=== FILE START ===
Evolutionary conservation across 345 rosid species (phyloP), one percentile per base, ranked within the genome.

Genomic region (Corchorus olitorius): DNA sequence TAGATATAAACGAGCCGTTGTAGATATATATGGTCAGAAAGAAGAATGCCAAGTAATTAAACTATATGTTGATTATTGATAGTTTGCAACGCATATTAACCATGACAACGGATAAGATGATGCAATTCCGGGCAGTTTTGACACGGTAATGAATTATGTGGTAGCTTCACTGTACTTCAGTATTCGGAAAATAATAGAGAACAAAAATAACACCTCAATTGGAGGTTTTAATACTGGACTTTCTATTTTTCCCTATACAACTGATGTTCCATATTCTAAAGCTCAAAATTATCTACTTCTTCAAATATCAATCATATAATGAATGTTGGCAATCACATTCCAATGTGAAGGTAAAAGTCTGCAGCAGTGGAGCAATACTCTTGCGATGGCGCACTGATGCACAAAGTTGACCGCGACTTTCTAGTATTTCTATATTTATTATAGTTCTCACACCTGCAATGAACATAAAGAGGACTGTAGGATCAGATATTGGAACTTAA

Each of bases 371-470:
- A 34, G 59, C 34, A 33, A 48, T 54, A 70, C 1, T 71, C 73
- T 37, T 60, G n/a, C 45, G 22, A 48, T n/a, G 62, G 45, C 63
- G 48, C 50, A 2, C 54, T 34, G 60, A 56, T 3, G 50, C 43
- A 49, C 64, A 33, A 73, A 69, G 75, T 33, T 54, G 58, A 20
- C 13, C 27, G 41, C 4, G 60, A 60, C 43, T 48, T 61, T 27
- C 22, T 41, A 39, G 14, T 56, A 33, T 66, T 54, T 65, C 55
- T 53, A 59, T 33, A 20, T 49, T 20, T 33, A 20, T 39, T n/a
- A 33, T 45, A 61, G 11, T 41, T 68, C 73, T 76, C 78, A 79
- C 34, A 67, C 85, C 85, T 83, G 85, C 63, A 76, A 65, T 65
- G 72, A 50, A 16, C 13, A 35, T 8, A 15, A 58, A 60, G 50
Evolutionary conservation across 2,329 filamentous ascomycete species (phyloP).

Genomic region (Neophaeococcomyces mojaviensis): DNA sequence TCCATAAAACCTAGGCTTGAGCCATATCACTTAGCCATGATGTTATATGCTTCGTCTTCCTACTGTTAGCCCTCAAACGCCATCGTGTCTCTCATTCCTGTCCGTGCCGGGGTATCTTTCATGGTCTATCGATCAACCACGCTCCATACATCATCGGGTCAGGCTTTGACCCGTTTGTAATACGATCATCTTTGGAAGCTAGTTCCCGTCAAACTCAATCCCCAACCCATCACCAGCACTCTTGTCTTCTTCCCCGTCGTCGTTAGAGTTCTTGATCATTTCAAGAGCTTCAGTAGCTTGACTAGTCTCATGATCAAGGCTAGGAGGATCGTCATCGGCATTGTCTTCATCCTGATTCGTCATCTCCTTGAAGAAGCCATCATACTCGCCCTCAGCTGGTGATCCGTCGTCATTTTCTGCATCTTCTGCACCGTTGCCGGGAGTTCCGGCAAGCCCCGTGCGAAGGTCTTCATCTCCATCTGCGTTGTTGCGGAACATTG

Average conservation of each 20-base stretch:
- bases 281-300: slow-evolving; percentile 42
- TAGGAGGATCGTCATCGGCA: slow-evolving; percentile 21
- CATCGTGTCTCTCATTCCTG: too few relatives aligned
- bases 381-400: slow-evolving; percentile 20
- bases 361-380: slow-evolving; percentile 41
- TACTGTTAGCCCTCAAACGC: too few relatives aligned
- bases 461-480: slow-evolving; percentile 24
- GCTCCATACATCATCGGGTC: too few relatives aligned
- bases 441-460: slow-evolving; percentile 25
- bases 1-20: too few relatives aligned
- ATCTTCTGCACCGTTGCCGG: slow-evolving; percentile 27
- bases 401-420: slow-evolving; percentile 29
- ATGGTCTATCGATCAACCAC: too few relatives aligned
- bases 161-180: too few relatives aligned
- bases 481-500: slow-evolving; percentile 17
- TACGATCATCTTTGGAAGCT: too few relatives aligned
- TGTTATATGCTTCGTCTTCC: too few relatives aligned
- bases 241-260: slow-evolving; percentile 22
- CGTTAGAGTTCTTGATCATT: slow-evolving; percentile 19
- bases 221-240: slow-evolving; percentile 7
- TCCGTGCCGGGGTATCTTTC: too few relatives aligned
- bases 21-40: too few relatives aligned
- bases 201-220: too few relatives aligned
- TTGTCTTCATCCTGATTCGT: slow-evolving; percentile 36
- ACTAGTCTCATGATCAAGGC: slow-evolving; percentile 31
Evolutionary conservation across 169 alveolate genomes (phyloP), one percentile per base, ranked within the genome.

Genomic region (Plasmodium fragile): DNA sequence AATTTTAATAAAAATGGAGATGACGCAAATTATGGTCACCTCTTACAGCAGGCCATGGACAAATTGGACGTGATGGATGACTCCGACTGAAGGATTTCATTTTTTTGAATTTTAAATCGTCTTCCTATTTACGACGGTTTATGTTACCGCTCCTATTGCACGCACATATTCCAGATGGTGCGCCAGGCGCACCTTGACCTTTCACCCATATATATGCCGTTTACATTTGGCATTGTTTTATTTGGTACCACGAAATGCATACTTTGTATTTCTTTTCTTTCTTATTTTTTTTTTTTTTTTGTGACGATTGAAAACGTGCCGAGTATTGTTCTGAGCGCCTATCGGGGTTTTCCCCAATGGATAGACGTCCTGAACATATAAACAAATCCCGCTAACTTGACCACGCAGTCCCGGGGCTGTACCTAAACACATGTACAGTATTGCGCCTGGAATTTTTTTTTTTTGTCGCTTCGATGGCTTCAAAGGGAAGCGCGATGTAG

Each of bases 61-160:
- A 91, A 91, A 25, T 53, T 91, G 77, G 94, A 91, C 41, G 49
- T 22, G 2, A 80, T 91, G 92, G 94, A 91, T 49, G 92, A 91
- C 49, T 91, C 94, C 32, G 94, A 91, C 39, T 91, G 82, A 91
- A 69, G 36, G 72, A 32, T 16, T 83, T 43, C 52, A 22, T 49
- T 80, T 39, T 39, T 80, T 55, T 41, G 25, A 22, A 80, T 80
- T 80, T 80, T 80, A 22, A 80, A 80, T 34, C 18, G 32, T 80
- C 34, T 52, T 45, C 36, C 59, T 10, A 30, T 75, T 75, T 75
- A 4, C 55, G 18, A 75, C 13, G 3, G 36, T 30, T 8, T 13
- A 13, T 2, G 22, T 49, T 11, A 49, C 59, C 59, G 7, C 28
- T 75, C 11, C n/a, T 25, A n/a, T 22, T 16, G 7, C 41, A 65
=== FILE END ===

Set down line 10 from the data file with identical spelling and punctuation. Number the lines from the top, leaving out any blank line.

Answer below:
- T 53, A 59, T 33, A 20, T 49, T 20, T 33, A 20, T 39, T n/a